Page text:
What are the factors that need to be addressed to eliminate Child labor in India?

  • Increase in ‘out of school’ children: UNESCO estimates that around 38.1 million children are “out of school”.
  • Economic crisis: The economic contraction and lockdowns lead to income reductions for enterprises and workers, many of them in the informal economy.
  • Socioeconomic Challenges: caused by the return of migrant workers has compounded the problem.
  • Issues in the Indian Economy: India experienced slower economic growth and rising unemployment even before the pandemic.
  • ‘Digital divide’: Lack of access to the internet, Digital devices have forced challenges in distant learning and online learning for children. According to the NSS Report titled ‘Household Social Consumption on Education in India’ only 24% of Indian households had access to an Internet facility.
  • Other reasons: increased economic insecurity, lack of social protection and reduced household income, children from poor households Children are being pushed into child labor.

Way forward

  • Strategic partnerships and collaborations involving government, employers, trade unions, community-based organizations, and child labor families can reduce the menace of child labor in India.
  • The government needs to reinforce its commitment to protect children from unacceptable forms of work. It will ensure achieving Sustainable Development Goal 8.7. (Ending child labour in all its forms by 2025)

UN’s declaration of 2021 as the International Year for the Elimination of Child Labour will ensure that the world countries will take swift actions against Child Labour.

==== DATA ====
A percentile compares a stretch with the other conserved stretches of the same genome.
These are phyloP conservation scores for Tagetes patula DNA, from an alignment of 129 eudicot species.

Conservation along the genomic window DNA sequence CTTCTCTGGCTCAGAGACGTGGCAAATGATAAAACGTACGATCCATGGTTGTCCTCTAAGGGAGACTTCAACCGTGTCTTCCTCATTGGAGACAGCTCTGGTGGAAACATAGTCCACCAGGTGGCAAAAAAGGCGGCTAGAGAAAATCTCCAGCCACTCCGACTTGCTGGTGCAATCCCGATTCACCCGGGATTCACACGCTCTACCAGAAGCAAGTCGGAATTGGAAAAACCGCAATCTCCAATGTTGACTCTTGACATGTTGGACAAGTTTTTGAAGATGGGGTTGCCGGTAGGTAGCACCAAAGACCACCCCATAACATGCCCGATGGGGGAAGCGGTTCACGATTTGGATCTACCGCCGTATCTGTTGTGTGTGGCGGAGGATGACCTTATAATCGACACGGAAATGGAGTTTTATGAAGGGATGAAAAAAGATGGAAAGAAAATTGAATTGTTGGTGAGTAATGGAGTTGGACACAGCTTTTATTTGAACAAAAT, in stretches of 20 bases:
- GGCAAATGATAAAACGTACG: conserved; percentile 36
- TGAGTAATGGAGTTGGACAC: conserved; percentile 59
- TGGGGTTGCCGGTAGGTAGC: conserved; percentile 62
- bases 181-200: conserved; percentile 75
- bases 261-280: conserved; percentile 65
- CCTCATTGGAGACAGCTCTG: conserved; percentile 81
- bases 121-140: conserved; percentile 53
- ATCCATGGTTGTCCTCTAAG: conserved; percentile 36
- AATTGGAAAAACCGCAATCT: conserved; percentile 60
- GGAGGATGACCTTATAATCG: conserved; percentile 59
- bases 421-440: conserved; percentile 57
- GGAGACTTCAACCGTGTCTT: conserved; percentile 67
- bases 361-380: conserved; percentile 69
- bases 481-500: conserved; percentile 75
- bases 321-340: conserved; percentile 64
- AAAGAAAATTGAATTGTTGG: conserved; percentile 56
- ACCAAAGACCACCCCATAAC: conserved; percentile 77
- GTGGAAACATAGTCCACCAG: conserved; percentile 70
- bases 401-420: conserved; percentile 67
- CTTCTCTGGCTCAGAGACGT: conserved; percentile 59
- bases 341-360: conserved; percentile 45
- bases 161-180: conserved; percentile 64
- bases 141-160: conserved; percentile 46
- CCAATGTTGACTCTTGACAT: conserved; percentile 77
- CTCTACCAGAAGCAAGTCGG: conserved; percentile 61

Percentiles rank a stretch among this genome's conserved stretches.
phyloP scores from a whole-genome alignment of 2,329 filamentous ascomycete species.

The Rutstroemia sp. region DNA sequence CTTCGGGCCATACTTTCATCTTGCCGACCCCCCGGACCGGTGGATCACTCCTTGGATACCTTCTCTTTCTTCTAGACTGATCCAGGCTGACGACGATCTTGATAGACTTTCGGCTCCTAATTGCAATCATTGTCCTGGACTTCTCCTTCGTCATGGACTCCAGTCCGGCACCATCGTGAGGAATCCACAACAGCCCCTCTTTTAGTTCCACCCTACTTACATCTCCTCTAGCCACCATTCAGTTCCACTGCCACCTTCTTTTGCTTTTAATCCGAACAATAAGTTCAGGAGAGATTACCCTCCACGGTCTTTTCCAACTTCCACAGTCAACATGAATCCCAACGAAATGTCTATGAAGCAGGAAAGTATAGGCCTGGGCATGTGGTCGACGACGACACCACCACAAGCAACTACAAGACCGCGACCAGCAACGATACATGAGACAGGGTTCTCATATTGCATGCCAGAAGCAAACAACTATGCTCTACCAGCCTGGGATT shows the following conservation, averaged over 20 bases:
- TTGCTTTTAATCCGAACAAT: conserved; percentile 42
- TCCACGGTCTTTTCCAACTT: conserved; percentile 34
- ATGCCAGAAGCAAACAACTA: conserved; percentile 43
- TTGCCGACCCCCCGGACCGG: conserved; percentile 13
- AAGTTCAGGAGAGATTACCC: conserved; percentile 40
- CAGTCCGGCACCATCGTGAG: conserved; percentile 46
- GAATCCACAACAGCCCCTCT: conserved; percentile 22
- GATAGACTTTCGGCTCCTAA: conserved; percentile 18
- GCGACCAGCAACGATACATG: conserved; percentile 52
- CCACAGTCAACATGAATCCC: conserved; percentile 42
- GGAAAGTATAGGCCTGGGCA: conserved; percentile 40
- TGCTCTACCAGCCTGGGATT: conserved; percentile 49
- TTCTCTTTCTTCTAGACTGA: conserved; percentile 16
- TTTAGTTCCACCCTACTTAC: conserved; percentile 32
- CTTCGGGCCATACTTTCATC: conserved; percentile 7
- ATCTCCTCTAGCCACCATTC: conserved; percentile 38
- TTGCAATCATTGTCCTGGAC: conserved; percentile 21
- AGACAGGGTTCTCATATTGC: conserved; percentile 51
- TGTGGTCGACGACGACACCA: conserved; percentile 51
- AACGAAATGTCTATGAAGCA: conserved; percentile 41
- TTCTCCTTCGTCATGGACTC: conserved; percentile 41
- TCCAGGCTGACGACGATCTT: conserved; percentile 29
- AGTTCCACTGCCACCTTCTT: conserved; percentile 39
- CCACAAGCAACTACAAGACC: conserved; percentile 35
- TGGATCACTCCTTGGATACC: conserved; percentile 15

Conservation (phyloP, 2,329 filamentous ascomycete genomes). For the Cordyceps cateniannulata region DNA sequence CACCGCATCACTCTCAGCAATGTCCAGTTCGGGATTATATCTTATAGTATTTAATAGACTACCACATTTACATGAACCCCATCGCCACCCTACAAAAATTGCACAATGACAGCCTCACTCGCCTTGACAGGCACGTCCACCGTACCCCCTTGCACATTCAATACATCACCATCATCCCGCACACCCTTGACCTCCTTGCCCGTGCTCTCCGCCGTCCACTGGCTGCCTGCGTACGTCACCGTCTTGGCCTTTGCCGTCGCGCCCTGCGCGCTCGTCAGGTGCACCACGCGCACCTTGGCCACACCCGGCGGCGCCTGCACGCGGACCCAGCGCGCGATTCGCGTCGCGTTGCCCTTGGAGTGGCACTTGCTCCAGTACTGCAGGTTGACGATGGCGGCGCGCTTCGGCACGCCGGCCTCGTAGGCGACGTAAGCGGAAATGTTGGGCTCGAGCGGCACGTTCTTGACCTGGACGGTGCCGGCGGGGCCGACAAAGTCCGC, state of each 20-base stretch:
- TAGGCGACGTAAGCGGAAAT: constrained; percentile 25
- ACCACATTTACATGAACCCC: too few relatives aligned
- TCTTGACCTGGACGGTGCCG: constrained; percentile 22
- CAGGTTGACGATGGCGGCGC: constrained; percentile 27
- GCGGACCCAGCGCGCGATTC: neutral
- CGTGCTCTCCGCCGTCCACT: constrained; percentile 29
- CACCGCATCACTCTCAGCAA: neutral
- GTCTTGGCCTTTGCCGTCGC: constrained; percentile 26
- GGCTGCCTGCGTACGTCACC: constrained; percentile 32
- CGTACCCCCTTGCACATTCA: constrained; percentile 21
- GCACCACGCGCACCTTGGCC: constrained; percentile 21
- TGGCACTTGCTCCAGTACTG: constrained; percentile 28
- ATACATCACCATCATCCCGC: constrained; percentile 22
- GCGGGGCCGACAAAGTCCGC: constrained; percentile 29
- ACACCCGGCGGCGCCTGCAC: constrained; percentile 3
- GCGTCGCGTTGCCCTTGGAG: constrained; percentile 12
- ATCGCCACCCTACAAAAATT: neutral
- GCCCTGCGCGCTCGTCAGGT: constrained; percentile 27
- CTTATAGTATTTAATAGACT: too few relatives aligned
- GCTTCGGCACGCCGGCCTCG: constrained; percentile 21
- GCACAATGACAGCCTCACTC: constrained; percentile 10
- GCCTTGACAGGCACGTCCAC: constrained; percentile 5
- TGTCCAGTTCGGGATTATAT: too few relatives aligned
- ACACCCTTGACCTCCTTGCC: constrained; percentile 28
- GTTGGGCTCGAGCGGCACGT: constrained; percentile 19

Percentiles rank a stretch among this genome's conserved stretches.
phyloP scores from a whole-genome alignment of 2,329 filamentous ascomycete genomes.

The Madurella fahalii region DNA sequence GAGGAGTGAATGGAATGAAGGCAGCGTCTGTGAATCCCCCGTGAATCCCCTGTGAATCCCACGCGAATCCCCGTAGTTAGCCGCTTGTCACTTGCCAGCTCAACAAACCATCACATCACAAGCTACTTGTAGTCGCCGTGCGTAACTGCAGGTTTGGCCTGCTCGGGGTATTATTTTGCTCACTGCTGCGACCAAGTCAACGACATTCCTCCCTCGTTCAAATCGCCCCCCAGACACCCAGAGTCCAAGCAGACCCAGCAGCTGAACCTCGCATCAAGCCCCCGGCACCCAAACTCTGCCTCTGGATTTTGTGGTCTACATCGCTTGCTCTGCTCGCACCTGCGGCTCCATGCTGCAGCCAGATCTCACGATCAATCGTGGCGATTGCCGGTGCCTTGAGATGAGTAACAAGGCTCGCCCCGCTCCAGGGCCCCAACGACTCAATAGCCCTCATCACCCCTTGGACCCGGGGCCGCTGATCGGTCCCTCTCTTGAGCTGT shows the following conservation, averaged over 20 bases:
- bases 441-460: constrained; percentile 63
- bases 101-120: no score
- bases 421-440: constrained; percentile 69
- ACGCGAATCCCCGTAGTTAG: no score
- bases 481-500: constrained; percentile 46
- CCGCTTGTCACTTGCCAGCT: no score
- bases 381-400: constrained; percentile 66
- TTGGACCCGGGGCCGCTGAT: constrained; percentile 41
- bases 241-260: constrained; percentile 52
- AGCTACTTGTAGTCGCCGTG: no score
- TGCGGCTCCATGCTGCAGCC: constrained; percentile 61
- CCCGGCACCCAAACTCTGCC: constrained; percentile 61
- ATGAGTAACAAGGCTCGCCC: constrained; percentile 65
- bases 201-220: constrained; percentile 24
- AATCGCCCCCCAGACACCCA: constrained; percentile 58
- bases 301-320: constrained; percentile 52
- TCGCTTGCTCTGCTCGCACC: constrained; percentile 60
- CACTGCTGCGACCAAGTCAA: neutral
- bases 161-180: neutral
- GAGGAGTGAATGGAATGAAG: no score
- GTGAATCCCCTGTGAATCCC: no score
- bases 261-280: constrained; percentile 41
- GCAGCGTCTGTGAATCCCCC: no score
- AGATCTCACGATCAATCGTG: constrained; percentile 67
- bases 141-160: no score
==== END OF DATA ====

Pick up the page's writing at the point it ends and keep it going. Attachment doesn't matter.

Twin challenge of COVID-19 Pandemic and Non-communicable diseases

Source- The Indian Express

Syllabus- GS 2 – Issues relating to development and management of Social Sector/Services relating to Health.

Synopsis – There is a correlation between Non-Communicable Diseases [NCD] mortality rates and COVID-19 case fatalities. Government should focus on reducing the impact of Non-Communicable Diseases(NCD).


  • Studies showed that over 70 per cent of mortalities associated with COVID are due to underlying non-communicable diseases (NCD) like diabetes, cardiovascular ailments, and cancer.
  • Prevention and control of NCDs have played a crucial role in the COVID-19 response.
    • For example- India’s previous efforts to minimize NCD-related deaths have resulted in lower Covid-19 case fatality rates.
    • At 1.16 percent, India’s COVID case fatality rate is approximately half that of the world average of 2.17 percent.
  • Every 10% reduction in the underlying NCD mortality rate results in a 20% reduction in COVID fatality rates.

What is India’s NCD strategy?

India developed a multi-sector NCD action plan to reduce the number of global premature deaths from NCDs by 25% by 2025.

Major initiatives-

  • Strengthening health care system
    • Atmanirbhar Swasth Bharat scheme – The government would invest around Rs 64,000 crore in rural and urban health and wellness Centers [HWC] as part of this programme.
    • Around 1,20,000 PHCs being converted into HWCs to provide primary care for NCD.
  • Providing financial protection
    • PM’s health insurance scheme – The initiative covers 100 million of the most vulnerable population. It reduces out-of-pocket expenditures on health by expanding the scope of primary healthcare to include screening and diagnosis of NCD like CVD, cancer, and chronic respiratory diseases.